Dempelath, his face with its coloured blotches swimming closer in the stained air, said quietly, "Death, in some circumstances, can achieve more than life."  Hovering very close now, the Weigher sparkled so powerfully that again Hyala's thoughts veered towards acceptance of his point of view.

She tried to call upon the power and integrity of Sunnoad Hyala Movoun 1, but it was like walking on a treadmill.  She had no purchase on her own mind.

Meanwhile the mist, now thickening around Hyala, thinned around Barlayn.

The Noad was able to break his silence.

"He's not going to kill any of us," he said dryly.

Hyala darted an amazed glance at her friend and ruler.  The words he'd just spoken were so flat and sure, they ought to be triumphant also.  But no, their attainment didn't reach that far; some counter-weight groaned at the end of the happy thought.  The implication: the Glomb's not going to kill us because he doubtless has lined up for us some item worse than death.

Hyala turned her gaze back to the moving colours on Dempelath's kaleidoscopic face.  There, a smile was spreading.

"You will make a good backgrounder, Barlaynlamiroth," remarked the tyrant, eyes flashing with glee as he fused the Noad's name into one word.

"As you will a foregrounder - Dem Pelath?"

Why didn't I think of saying that? wondered Hyala.  Dem Pelath a Two-Names, a Forg himself - what a hit, and doubtless true!  The backgrounder-style one-word name "Dempelath" had to be a fabrication.  Revolutionary blah.  Really the Weigher must have been a forg all along.  A leader had to be a foregrounder - necessarily, obviously, by definition.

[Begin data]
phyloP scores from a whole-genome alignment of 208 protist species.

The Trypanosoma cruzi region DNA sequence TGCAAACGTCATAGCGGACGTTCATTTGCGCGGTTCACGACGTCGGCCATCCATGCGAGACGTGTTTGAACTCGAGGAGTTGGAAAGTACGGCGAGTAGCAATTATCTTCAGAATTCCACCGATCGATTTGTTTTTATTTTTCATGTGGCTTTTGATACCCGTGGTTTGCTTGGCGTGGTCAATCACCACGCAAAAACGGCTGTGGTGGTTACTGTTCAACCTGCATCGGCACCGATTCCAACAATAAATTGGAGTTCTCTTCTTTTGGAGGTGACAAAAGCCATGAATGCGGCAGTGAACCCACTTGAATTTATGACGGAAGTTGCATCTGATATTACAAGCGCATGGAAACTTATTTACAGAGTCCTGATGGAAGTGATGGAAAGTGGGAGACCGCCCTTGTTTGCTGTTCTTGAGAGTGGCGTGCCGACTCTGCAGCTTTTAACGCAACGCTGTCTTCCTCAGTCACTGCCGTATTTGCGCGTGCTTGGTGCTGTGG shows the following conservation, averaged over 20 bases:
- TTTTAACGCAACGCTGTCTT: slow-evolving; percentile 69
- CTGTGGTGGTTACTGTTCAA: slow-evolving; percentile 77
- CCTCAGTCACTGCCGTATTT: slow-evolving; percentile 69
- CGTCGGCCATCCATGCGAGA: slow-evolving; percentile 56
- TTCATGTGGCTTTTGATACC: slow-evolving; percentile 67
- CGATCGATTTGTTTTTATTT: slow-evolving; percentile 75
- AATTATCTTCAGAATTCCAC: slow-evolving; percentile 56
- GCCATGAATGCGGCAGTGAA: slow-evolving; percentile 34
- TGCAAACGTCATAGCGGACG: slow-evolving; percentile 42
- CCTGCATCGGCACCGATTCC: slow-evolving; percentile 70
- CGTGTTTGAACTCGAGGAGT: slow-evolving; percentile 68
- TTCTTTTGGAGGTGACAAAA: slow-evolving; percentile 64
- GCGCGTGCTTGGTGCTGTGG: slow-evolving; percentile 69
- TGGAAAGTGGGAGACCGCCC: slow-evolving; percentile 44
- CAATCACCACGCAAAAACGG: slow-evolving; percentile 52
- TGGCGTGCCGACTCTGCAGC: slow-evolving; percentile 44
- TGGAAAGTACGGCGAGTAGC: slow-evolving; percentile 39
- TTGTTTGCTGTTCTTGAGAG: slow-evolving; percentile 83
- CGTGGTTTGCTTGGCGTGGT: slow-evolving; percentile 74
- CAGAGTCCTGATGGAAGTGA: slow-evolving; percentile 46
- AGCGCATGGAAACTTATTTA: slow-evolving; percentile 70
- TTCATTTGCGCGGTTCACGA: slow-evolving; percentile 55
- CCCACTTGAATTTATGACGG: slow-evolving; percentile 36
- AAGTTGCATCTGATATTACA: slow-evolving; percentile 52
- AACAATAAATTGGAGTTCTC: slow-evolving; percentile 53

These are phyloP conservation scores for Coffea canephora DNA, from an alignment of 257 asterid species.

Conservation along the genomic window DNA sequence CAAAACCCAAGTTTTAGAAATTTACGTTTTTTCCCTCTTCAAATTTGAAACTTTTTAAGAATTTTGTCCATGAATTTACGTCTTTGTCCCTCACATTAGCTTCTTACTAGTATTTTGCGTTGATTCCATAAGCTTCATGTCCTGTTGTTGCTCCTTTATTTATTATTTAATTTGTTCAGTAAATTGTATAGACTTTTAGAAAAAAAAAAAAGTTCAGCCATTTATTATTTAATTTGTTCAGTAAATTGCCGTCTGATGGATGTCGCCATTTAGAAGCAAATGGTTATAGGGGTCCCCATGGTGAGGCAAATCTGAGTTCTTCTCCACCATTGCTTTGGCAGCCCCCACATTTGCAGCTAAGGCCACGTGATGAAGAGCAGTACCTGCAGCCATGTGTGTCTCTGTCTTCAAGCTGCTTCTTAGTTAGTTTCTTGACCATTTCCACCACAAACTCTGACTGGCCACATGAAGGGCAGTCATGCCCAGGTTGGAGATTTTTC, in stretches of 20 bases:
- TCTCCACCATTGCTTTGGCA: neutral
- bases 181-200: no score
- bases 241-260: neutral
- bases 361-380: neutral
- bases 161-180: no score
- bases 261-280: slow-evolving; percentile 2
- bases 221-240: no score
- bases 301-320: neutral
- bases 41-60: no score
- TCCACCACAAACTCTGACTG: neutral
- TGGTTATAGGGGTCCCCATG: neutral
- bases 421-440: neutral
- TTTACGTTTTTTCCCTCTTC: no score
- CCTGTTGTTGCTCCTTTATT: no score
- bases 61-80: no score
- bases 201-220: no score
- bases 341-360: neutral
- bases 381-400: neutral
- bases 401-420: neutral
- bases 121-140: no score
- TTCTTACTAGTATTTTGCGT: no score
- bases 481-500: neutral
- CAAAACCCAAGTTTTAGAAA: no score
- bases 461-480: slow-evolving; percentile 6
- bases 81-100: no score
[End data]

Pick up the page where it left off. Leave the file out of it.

Yes, a superb hit!  So why wasn't she elated? 

"Feeble, Noad, feeble," was the airy retort from the Face of Power.  "I play a bit with your name, and in retaliation you, childishly, run the joke ragged.  Evidently you have yet to learn that the one-name two-name thing is all over and done with; that the new society I am building will take no note of how many names a person has.  You ought to have figured it by now: it needs no word-count to tell that I with my single-name am on the way up, whereas you, Barlayn Lamiroth, are on the way down.  Our paths crossed here, this one time, this sole opportunity for parley, which you have wasted with your point-scoring.  Now I leave you, futile man, and I take my people with me."

The luminous lips pursed once more into organic loud-hailer form, and a message of strange victory screeched over the crowd. 


The meaning was not immediately clear, but the flavour conveyed through the cmem was that of an untimely dirge. 

Barlayn steered over to Hyala, and dismounted.  He put an arm about her, in quiet congratulation that she was still alive.  And he, too, was defeated but alive.  In melancholy relief they watched the crowd cloaking itself around the Glomb.  The entire mass - the Noad's own people, but lost to him - began drawing away along the avenue, their victory chant continuing in diminuendo: